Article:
Next Stop, Shrewsbury – Wednesday 15 October
After an opening, busy season of Spring touring we’ve been enjoying a bit of a Summer break – temporarily going our separate ways following an amazing mid-tour show in Penzance. This saw us all in fairly high spirits, coming as it did the day after my birthday and a few days before Ms Breeze was to leave for Jamaica. Over the Summer we’ve taken a few months to refuel our creative wells and happily reflect on the success of the tour so far, but we’ve been far from idle…
Alison’s exploits have included everything from getting hitched in a flurry of confetti, cake and Ukrainian Hall hosted merriment – to getting down with the playwrighting posse. She’ll tell you more herself but some of her exciting highlights include joining with KLiC – a powerful new collective of theatre makers, writers, directors and more – and amongst other things helping to edit a debut KLiC anthology of short stories.
Meanwhile, having flown back to Jamaica, Jean’s been sitting on her veranda busily writing poems and is now half way through a new book – containing some of the new pieces written for our tour and taking verandas and the things that happen on and around them as her inspiration. Whilst in Jamaica (supposedly taking a break!) she’s also found time to headline the Jamaican Poetry Festival in Kingston and receive awards from associations of young artists at the University.
Back in UK I’ve also been writing and performing around my hometown – whilst putting together a series of events for Everybody’s Reading (Leicester’s Festival of Books and Reading, chaired by Peter Flack, coordinated by Juliet Martin and partnered by a host of individuals and organisations) with the odd trip beyond the city walls to share poems and support the interesting work of others. Some of my highlight’s include getting published in the latest issue of the mighty national, Magma Poetry and reading at the lovely (Upstairs at the Western) launch; ukulele/poetry busking in Leicester city centre for People’s Art Collective (led by Leicester’s poetic dynamo, Bobba Cass along with circus/magic colleagues, Tim and Damien Bombdog et al) and reading in Pall Mall as guest poet for Heather Wells at the launch of her debut poetry collection, Maiden Voyage, in association with The London Magazine.
At this last I found myself talking to Tom Sutcliffe (the ridiculously learned, opera/theatre buff), Thea Havlin – a lovely young women currently doing a spell at The London Mag – with plans to travel to Italy (we discussed cupcakes, Chris Ofili and being of certain age!) and being reminded, courtesy of the infamous, Grey Gowrie that the ‘Inspector’ Hastings of my (Three the Hard Way featured) ‘Don’t Look Dance’ poem – was actually no such thing at all – being in fact a ‘Captain’. Accuracy, Dear Reader. Having heard and loved Grey’s reading of ‘Reece Mews’ at another recent event, it was of course flattering and very happy making to hear that he’d liked my own. ‘Reece Mews’ was for me a great (if late!) introduction to Grey’s considerable output. Political differences aside (Gowrie was a Minister in Thatcher’s Cabinet) the effect of listening to and then reading it was a sucker punch followed by the kind of sharp intake that really good stuff gives you – with it’s finely wrought detail and migration of art from studio to gallery via the conduits of love, loss, death and capitalism. As Bacon says, via some of the piece’s last lines:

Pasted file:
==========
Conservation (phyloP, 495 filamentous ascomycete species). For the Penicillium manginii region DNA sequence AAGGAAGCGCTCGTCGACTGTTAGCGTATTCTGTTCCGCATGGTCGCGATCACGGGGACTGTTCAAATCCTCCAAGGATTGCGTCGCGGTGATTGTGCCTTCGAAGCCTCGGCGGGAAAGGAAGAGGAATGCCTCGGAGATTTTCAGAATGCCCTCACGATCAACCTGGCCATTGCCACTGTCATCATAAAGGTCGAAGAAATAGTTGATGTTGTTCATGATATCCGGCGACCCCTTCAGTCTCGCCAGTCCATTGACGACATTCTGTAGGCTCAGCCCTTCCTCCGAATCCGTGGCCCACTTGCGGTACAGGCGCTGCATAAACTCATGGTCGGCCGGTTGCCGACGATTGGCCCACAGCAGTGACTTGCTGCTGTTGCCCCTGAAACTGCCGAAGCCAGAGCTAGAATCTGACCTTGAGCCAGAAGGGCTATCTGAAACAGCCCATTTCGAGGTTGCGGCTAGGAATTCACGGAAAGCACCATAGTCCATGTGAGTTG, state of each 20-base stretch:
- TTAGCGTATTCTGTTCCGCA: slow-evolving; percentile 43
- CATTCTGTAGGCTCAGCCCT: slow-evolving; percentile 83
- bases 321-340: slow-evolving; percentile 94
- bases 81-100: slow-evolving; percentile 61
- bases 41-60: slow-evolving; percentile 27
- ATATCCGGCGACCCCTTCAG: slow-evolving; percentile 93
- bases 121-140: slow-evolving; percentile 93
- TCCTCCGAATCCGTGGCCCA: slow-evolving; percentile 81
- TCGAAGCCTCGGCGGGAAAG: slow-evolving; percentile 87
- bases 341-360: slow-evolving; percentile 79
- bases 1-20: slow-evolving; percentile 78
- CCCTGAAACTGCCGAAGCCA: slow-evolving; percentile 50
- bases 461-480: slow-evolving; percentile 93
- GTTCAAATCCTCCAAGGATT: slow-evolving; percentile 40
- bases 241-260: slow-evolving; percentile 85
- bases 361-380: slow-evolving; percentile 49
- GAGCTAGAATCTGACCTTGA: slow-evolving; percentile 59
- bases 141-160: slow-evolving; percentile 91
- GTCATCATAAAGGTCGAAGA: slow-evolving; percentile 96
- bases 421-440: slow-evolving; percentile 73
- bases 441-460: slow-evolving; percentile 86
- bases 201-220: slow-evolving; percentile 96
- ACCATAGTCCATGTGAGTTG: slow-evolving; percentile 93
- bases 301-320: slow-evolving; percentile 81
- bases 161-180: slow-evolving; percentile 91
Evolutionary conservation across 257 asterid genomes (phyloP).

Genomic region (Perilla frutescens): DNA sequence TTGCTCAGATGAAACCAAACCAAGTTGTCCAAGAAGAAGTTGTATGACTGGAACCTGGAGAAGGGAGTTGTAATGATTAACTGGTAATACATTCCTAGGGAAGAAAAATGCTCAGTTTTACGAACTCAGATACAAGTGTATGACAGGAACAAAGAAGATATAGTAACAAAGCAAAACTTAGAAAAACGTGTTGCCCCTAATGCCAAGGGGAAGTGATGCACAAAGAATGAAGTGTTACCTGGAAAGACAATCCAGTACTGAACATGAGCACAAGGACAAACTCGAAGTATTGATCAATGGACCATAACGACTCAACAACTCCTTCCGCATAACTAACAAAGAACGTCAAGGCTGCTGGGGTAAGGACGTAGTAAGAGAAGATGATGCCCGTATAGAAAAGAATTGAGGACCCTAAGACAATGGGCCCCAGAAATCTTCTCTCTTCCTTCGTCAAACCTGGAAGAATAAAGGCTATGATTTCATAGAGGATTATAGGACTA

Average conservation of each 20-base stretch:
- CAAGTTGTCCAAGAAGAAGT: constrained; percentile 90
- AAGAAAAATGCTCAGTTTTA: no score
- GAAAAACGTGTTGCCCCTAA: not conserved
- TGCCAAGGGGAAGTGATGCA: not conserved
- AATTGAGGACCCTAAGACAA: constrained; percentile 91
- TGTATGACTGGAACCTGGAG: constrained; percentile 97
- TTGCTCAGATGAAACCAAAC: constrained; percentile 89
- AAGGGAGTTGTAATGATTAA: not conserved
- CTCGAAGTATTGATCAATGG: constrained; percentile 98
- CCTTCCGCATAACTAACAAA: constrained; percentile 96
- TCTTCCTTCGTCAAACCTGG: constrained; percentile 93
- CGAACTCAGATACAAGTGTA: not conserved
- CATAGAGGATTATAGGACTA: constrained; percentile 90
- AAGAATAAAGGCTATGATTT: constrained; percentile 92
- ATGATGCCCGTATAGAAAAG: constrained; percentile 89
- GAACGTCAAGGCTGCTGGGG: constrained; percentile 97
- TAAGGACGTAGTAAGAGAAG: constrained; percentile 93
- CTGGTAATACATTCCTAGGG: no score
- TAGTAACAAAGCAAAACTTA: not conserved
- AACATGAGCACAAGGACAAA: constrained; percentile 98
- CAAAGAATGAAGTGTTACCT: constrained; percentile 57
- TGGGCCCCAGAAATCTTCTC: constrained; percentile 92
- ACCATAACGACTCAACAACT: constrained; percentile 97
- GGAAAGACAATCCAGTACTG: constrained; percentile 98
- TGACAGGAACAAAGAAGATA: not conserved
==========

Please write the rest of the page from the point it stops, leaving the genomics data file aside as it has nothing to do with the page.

“So few people
look, I find, at paintings.
How odd they want
to buy them.”
Heather Wells, whose work I was there to respond and speak to, is a fine and very interesting new poet – who is certainly not afraid to look – at everything from art..to relationships..to class, hence my choice to read ‘The Don’t Look Dance’.
Right, before this post gets any longer – I shall get to the thing I set out to say!
After our collective sigh of Summer break – Boom! – we’re back – and coming to Shrewsbury on Wednesday, October 15th. See here…
Should you live in or near Shrewsbury – and fancy getting feisty in a library, we’d love to see you there, workshop, share the show and have a natter: Verandas. Hipsters. Sisters. Songs – we’ll be saying stuff and disturbing the books.
We’ll also be joined by Mia Cummingham, Shropshire’s young poet laureate…
All in all, it should be a very good night!
Poems. Performance. Art. Change.